May Independent Investor

Home Refinancing Basics

In recent years, Americans seeking to capitalize on low interest rates have lined up to refinance their mortgages–often resulting in significantly lower monthly payments. While it’s true that refinancing has the potential to help reduce the costs associated with borrowing money to own a home, it is not necessarily a strategy that makes sense for every individual in every situation. So before you make a commitment to refinance your mortgage, take some time to do your homework and determine whether such a move is the right one for you.

To Refinance or Not

The old and arbitrary rule of thumb said that refinancing only makes sense if you can lower your interest rate by at least two percentage points (e.g., from 7% to 5%). But what really matters is how long it will take you to break even and whether you plan to stay in your home that long. In other words, make sure you understand–and are comfortable with–the amount of time it will take for your overall savings to compensate for the cost of the refinancing.

Consider this: If you had a $200,000, 30-year mortgage with a 7.5% interest rate, your monthly payment would be $1,398. If you refinanced at 4.5%, your new monthly payment would be $1,013, a savings of $385 per month. Assuming that your new closing costs amounted to $2,000, it would take a little over five months to break even ($385 x 5.2 = $2,002). If you planned to stay in your home for at least five more months, then refinancing may make sense. If you planned to sell the house before then, you might not want to bother refinancing. (See table below for additional examples.)

All Mortgages Are Not Created Equal

Try to avoid the mistake of choosing a mortgage based only on its stated annual percentage rate (APR), because there are many other variables to consider, such as:

The term of the mortgage — This is the amount of time (e.g., 15, 20, 30 years) it will take you to pay off the loan’s principal and interest. Although shorter-term mortgages typically offer lower interest rates than long-term mortgages, they usually involve higher monthly payments. On the other hand, they can result in significantly reduced interest costs over time.

The variability of the interest rate — There are two basic types of mortgages: those with “fixed” (i.e., unchanging) interest rates and those with variable rates, which can change after a predetermined amount of time has passed, such as one year or five years. While an adjustable-rate mortgage (ARM) usually offers a lower introductory rate than a fixed-rate mortgage with a comparable term, the ARM’s rate could jump in the future if interest rates rise. If you plan to stay in your home for a long time, it may make sense to opt for the predictability and security of a fixed rate, whereas an ARM might make sense if you plan to sell before its rate is allowed to go up. Also, keep in mind that interest rates have hovered near historical lows in recent years and are more likely to increase than decrease over time.

Points — Points (also known as “origination fees” or “discount fees”) are fees that you pay to a lender or broker when you close the deal. While a “no cost” or “zero points” mortgage does not carry this up-front cost, it could prove to be more expensive if the lender charges a higher interest rate instead. So you’ll need to determine whether the savings from a lower rate justify the added costs of paying points. (One point is equal to one percent of the loan’s value.)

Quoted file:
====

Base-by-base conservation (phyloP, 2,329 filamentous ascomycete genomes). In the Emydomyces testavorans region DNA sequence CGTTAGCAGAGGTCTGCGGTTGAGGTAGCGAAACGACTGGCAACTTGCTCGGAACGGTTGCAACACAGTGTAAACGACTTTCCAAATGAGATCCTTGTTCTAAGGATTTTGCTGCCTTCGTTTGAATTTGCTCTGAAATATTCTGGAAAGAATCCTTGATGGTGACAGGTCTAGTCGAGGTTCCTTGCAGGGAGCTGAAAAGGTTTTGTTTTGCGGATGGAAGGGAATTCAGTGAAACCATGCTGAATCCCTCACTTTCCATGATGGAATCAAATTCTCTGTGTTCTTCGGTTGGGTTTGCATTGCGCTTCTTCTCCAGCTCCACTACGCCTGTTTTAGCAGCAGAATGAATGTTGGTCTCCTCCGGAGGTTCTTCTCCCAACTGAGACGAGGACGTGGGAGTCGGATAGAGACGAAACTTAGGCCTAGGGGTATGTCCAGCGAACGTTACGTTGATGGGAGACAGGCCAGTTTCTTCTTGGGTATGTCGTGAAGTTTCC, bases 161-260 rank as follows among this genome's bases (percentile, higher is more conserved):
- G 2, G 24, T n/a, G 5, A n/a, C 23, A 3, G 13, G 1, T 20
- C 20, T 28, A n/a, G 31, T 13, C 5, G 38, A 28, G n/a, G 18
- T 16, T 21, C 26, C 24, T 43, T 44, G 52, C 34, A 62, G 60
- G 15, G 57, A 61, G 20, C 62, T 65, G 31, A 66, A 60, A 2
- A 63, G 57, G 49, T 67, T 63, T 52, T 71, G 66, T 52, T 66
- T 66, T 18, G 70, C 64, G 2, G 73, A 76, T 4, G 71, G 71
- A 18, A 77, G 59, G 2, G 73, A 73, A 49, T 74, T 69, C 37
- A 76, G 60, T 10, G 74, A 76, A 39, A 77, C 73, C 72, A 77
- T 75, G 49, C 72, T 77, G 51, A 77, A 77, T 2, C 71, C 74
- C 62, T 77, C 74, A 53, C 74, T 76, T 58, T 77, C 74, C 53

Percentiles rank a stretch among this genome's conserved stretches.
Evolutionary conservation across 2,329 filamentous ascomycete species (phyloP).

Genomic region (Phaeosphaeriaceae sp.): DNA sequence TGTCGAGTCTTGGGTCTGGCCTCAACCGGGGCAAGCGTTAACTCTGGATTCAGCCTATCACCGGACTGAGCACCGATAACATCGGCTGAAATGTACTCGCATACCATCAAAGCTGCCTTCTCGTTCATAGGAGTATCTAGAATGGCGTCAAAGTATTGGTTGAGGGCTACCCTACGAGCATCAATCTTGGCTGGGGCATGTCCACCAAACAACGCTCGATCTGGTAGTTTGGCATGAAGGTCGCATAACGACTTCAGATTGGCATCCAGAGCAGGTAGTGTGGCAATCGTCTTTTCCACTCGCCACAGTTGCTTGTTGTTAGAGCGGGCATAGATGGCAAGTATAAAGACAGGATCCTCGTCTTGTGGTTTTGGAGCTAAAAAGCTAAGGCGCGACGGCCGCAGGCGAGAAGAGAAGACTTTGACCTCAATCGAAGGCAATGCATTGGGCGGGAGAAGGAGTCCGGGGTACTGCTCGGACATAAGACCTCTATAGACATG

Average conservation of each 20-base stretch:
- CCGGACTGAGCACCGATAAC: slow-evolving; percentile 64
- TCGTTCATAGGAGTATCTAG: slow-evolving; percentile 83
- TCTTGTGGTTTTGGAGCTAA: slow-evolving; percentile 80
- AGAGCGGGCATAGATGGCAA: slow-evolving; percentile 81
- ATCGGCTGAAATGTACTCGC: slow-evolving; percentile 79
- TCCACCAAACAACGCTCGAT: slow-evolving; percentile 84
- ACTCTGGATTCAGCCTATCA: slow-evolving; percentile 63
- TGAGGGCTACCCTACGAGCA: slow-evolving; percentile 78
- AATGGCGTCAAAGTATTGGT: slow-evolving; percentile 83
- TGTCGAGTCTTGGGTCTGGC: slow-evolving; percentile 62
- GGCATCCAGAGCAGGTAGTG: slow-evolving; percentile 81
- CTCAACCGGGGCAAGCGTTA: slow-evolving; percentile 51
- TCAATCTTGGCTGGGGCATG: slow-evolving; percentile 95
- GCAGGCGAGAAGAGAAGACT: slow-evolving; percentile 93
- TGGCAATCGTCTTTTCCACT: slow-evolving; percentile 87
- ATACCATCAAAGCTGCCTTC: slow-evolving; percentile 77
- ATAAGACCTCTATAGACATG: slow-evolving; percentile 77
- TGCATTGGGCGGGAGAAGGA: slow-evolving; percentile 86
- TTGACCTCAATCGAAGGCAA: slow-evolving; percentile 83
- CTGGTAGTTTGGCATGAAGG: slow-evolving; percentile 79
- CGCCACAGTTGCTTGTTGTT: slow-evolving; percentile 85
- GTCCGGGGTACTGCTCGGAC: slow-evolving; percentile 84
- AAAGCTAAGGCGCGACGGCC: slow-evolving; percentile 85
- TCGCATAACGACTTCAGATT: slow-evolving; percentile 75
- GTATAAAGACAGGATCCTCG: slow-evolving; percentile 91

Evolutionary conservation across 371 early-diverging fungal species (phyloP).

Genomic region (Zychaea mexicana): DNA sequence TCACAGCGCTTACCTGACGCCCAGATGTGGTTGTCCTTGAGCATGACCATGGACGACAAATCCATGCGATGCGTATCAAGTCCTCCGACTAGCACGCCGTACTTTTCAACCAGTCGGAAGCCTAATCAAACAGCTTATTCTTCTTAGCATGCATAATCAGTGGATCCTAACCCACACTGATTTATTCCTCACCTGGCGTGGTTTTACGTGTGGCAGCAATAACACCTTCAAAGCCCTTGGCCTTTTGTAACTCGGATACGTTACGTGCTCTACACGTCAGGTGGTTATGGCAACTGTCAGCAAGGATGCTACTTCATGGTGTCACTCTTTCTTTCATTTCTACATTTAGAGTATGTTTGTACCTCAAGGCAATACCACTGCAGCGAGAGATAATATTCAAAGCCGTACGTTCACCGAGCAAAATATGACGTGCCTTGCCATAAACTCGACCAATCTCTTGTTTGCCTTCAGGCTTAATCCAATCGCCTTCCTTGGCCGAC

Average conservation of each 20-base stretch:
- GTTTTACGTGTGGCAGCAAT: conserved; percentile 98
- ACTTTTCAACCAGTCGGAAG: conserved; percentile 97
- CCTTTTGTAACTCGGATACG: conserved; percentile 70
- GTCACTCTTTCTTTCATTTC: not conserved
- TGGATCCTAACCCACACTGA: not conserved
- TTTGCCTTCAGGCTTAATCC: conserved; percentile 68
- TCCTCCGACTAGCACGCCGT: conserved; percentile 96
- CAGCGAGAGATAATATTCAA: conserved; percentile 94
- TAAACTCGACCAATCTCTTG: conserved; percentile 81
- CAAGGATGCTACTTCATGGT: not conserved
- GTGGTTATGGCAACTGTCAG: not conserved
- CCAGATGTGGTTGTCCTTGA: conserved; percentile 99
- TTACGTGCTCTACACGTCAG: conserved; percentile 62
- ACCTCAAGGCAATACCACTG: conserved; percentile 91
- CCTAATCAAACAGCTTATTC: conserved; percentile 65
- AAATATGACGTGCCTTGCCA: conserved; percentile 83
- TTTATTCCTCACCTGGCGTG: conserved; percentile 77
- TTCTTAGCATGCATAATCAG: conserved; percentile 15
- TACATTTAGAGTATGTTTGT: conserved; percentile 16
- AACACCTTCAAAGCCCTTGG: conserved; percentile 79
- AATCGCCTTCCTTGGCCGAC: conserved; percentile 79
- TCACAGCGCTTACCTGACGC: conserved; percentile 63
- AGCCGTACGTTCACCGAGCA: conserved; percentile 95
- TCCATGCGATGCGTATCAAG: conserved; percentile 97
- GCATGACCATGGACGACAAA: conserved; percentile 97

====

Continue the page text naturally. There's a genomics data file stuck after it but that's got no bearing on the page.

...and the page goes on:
How Much Would You Save?

A homeowner with a 30-year, $200,000 mortgage charging 7.5% interest would pay $1,398 each month. The table below illustrates the potential monthly savings and the various break-even periods that would result from refinancing at different rates.

Rate After Refinancing New Monthly Payment Monthly Savings Months to Break Even*
7.0% $1,331 $67 30
6.5% $1,264 $134 15
6.0% $1,199 $199 10
5.5% $1,136 $262 8
5.0% $1,074 $324 6
4.5% $1,013 $385 5
*Assumes $2,000 closing costs. Rounded up to the next month.

Stick With What You Know?

Finally, keep in mind that your current lender may make it easier and cheaper to refinance than another lender would. That’s because your current lender is likely to have all of your important financial information on hand already, which reduces the time and resources necessary to process your application. But don’t let that be your only consideration. To make a well-informed, confident decision you’ll need to shop around, crunch the numbers and ask plenty of questions.


This article was prepared by S&P Capital IQ Financial Communications and is not intended to provide specific investment advice or recommendations for any individual. Please consult me if you have any questions. LPL Financial Registered Representatives do not provide mortgage or lending services.

Because of the possibility of human or mechanical error by S&P Capital IQ Financial Communications or its sources, neither S&P Capital IQ Financial Communications nor its sources guarantees the accuracy, adequacy, completeness, or availability of any information and is not responsible for any errors or omissions or for the results obtained from the use of such information. In no event shall S&P Capital IQ Financial Communications be liable for any indirect, special, or consequential damages in connection with subscribers’ or others’ use of the content.

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